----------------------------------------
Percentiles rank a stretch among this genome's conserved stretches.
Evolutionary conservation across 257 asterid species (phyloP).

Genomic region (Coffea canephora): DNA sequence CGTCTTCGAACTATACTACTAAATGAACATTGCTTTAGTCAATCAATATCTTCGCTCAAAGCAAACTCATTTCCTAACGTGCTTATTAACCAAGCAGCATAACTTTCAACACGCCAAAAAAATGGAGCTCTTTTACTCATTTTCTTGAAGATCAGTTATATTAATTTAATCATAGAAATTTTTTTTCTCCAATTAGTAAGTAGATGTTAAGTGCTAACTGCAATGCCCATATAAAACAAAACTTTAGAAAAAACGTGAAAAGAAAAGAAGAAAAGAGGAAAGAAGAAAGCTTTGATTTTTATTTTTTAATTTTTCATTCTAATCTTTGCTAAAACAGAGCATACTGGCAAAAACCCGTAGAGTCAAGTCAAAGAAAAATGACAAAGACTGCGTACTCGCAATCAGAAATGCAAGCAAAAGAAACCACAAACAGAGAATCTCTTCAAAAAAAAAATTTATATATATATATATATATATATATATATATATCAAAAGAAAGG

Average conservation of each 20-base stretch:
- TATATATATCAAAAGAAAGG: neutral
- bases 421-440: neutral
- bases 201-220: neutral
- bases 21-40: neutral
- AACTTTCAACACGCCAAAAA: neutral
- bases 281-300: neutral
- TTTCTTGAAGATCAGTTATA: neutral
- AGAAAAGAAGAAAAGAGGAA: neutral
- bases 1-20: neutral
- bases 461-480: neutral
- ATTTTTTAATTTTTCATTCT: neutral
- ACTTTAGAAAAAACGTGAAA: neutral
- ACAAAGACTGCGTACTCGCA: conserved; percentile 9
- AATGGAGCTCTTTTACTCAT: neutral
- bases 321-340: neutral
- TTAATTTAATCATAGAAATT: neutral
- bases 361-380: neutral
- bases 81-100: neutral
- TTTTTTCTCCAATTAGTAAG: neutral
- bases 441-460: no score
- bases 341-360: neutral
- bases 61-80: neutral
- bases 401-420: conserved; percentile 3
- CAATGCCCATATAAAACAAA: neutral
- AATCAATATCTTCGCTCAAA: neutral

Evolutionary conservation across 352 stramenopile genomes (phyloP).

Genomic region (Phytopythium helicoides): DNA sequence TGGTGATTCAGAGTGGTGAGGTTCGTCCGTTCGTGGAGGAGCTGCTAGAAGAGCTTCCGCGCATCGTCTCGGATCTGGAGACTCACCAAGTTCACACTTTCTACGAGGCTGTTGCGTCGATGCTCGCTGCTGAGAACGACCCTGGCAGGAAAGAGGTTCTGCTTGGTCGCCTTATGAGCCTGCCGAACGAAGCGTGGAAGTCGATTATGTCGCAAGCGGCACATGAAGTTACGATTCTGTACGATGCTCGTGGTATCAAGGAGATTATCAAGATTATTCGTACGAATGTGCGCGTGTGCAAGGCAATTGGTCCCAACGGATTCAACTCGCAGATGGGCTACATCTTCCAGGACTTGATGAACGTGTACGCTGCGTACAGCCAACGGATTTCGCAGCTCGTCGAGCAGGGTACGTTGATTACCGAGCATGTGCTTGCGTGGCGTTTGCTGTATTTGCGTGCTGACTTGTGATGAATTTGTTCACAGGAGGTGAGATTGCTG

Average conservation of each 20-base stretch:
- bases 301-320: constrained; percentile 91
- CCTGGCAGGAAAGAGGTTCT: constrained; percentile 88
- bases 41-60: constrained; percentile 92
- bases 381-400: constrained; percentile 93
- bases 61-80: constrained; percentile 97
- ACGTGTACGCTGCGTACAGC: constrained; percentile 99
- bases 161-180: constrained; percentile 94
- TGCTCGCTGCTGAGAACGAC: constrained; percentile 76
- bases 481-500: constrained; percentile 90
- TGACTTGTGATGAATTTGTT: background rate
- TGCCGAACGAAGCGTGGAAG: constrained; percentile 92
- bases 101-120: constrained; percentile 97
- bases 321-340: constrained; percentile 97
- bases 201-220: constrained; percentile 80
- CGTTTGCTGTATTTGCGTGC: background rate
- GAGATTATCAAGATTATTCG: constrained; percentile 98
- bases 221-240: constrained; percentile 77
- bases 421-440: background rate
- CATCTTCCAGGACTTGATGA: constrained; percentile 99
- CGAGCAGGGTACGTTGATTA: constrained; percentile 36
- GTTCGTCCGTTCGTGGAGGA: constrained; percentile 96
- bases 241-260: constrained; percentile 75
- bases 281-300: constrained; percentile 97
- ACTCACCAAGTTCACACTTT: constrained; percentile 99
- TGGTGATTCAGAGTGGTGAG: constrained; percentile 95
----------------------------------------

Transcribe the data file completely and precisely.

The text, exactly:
Percentiles rank a stretch among this genome's conserved stretches.
Evolutionary conservation across 257 asterid species (phyloP).

Genomic region (Coffea canephora): DNA sequence CGTCTTCGAACTATACTACTAAATGAACATTGCTTTAGTCAATCAATATCTTCGCTCAAAGCAAACTCATTTCCTAACGTGCTTATTAACCAAGCAGCATAACTTTCAACACGCCAAAAAAATGGAGCTCTTTTACTCATTTTCTTGAAGATCAGTTATATTAATTTAATCATAGAAATTTTTTTTCTCCAATTAGTAAGTAGATGTTAAGTGCTAACTGCAATGCCCATATAAAACAAAACTTTAGAAAAAACGTGAAAAGAAAAGAAGAAAAGAGGAAAGAAGAAAGCTTTGATTTTTATTTTTTAATTTTTCATTCTAATCTTTGCTAAAACAGAGCATACTGGCAAAAACCCGTAGAGTCAAGTCAAAGAAAAATGACAAAGACTGCGTACTCGCAATCAGAAATGCAAGCAAAAGAAACCACAAACAGAGAATCTCTTCAAAAAAAAAATTTATATATATATATATATATATATATATATATATCAAAAGAAAGG

Average conservation of each 20-base stretch:
- TATATATATCAAAAGAAAGG: neutral
- bases 421-440: neutral
- bases 201-220: neutral
- bases 21-40: neutral
- AACTTTCAACACGCCAAAAA: neutral
- bases 281-300: neutral
- TTTCTTGAAGATCAGTTATA: neutral
- AGAAAAGAAGAAAAGAGGAA: neutral
- bases 1-20: neutral
- bases 461-480: neutral
- ATTTTTTAATTTTTCATTCT: neutral
- ACTTTAGAAAAAACGTGAAA: neutral
- ACAAAGACTGCGTACTCGCA: conserved; percentile 9
- AATGGAGCTCTTTTACTCAT: neutral
- bases 321-340: neutral
- TTAATTTAATCATAGAAATT: neutral
- bases 361-380: neutral
- bases 81-100: neutral
- TTTTTTCTCCAATTAGTAAG: neutral
- bases 441-460: no score
- bases 341-360: neutral
- bases 61-80: neutral
- bases 401-420: conserved; percentile 3
- CAATGCCCATATAAAACAAA: neutral
- AATCAATATCTTCGCTCAAA: neutral

Evolutionary conservation across 352 stramenopile genomes (phyloP).

Genomic region (Phytopythium helicoides): DNA sequence TGGTGATTCAGAGTGGTGAGGTTCGTCCGTTCGTGGAGGAGCTGCTAGAAGAGCTTCCGCGCATCGTCTCGGATCTGGAGACTCACCAAGTTCACACTTTCTACGAGGCTGTTGCGTCGATGCTCGCTGCTGAGAACGACCCTGGCAGGAAAGAGGTTCTGCTTGGTCGCCTTATGAGCCTGCCGAACGAAGCGTGGAAGTCGATTATGTCGCAAGCGGCACATGAAGTTACGATTCTGTACGATGCTCGTGGTATCAAGGAGATTATCAAGATTATTCGTACGAATGTGCGCGTGTGCAAGGCAATTGGTCCCAACGGATTCAACTCGCAGATGGGCTACATCTTCCAGGACTTGATGAACGTGTACGCTGCGTACAGCCAACGGATTTCGCAGCTCGTCGAGCAGGGTACGTTGATTACCGAGCATGTGCTTGCGTGGCGTTTGCTGTATTTGCGTGCTGACTTGTGATGAATTTGTTCACAGGAGGTGAGATTGCTG

Average conservation of each 20-base stretch:
- bases 301-320: constrained; percentile 91
- CCTGGCAGGAAAGAGGTTCT: constrained; percentile 88
- bases 41-60: constrained; percentile 92
- bases 381-400: constrained; percentile 93
- bases 61-80: constrained; percentile 97
- ACGTGTACGCTGCGTACAGC: constrained; percentile 99
- bases 161-180: constrained; percentile 94
- TGCTCGCTGCTGAGAACGAC: constrained; percentile 76
- bases 481-500: constrained; percentile 90
- TGACTTGTGATGAATTTGTT: background rate
- TGCCGAACGAAGCGTGGAAG: constrained; percentile 92
- bases 101-120: constrained; percentile 97
- bases 321-340: constrained; percentile 97
- bases 201-220: constrained; percentile 80
- CGTTTGCTGTATTTGCGTGC: background rate
- GAGATTATCAAGATTATTCG: constrained; percentile 98
- bases 221-240: constrained; percentile 77
- bases 421-440: background rate
- CATCTTCCAGGACTTGATGA: constrained; percentile 99
- CGAGCAGGGTACGTTGATTA: constrained; percentile 36
- GTTCGTCCGTTCGTGGAGGA: constrained; percentile 96
- bases 241-260: constrained; percentile 75
- bases 281-300: constrained; percentile 97
- ACTCACCAAGTTCACACTTT: constrained; percentile 99
- TGGTGATTCAGAGTGGTGAG: constrained; percentile 95